Are you a liberal journalist looking for a way to gloss over an interest group's liberal bent?
Just follow the lead of Washington Post staffer Dan Eggen and call it a "public-interest" or "consumer advocacy" group.
That's how Eggen tagged the Media Access Project (MAP) in an article on the March 24 Washington Post "Fed Page" (emphases mine):
Democrats and public-interest groups have been trying for more than a year to limit the impact of a Supreme Court decision allowing unlimited outside spending on elections. So far, they haven’t had much luck.
But now a telecommunications lawyer has come up with a novel idea: Take it to the Federal Communications Commission .
Andrew Schwartzman, policy director for the Media Access Project, a consumer advocacy group, filed a petition with the agency this week arguing that it should force political groups to disclose information about their top donors when they run political ads.
In fact, Schwartzman asserts, the FCC has had the power to do so for decades.
Under current regulations, some of which date to the 1940s, the FCC requires disclosure only for the group claiming responsibility for the ad, no matter how the group paid for it.
But Schwartzman says the Communications Act of 1934 and subsequent legislation calls for a much broader standard: disclosure of those actually paying for the message.
The petition asks that the FCC revise its rules to require groups to disclose financial backers who contribute more than 10 percent of the groups’ budget, in public documents filed with broadcast stations.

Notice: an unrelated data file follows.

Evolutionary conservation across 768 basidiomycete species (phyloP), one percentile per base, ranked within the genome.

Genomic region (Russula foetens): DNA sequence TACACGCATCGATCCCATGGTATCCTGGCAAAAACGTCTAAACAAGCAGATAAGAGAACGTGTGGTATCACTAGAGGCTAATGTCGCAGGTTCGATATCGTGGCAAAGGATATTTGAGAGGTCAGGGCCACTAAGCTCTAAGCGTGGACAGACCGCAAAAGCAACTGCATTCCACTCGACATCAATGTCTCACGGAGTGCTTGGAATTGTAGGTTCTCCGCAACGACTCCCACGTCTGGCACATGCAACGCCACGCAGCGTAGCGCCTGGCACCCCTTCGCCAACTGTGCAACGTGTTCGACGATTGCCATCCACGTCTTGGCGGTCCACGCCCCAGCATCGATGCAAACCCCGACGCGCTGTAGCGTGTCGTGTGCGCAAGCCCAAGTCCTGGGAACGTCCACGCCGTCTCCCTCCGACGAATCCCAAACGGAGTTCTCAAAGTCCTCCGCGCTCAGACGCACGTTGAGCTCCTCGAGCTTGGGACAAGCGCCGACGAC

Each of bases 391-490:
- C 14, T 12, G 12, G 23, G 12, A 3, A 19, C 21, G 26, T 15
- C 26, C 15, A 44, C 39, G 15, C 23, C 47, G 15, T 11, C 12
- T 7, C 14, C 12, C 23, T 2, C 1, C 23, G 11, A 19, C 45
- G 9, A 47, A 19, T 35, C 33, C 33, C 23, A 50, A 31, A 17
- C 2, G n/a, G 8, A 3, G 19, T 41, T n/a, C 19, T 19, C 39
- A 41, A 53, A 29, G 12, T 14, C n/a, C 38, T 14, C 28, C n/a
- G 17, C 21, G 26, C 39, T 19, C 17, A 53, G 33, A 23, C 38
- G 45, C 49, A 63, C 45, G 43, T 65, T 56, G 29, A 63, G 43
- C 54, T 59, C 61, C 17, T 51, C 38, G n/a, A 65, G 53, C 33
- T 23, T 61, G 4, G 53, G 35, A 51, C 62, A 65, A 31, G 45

On their website, MAP insists it is "a non-profit law firm and advocacy organization."
"Our attorneys work on behalf of the public to promote freedom of expression, independent media, and low-cost, universal access to communications services."
In other words, they are self-appointed guardians of the public interest, working for the loosely-defined "public" and undisclosed clients.
On its "donate" page, MAP insists it does not "get large donations from industry donors" and that it "relies primarily on donations from citizens like you, and on grants from public foundations," yet MAP fails to give a list of its top-dollar donors.
The Media Access Project is a liberal group advocating policies near and dear to the Left.
Liberals most certainly believe liberal policies are in the "public interest," but that's no excuse for a mainstream media journalist to use the term without caveat when describing liberal lobby groups.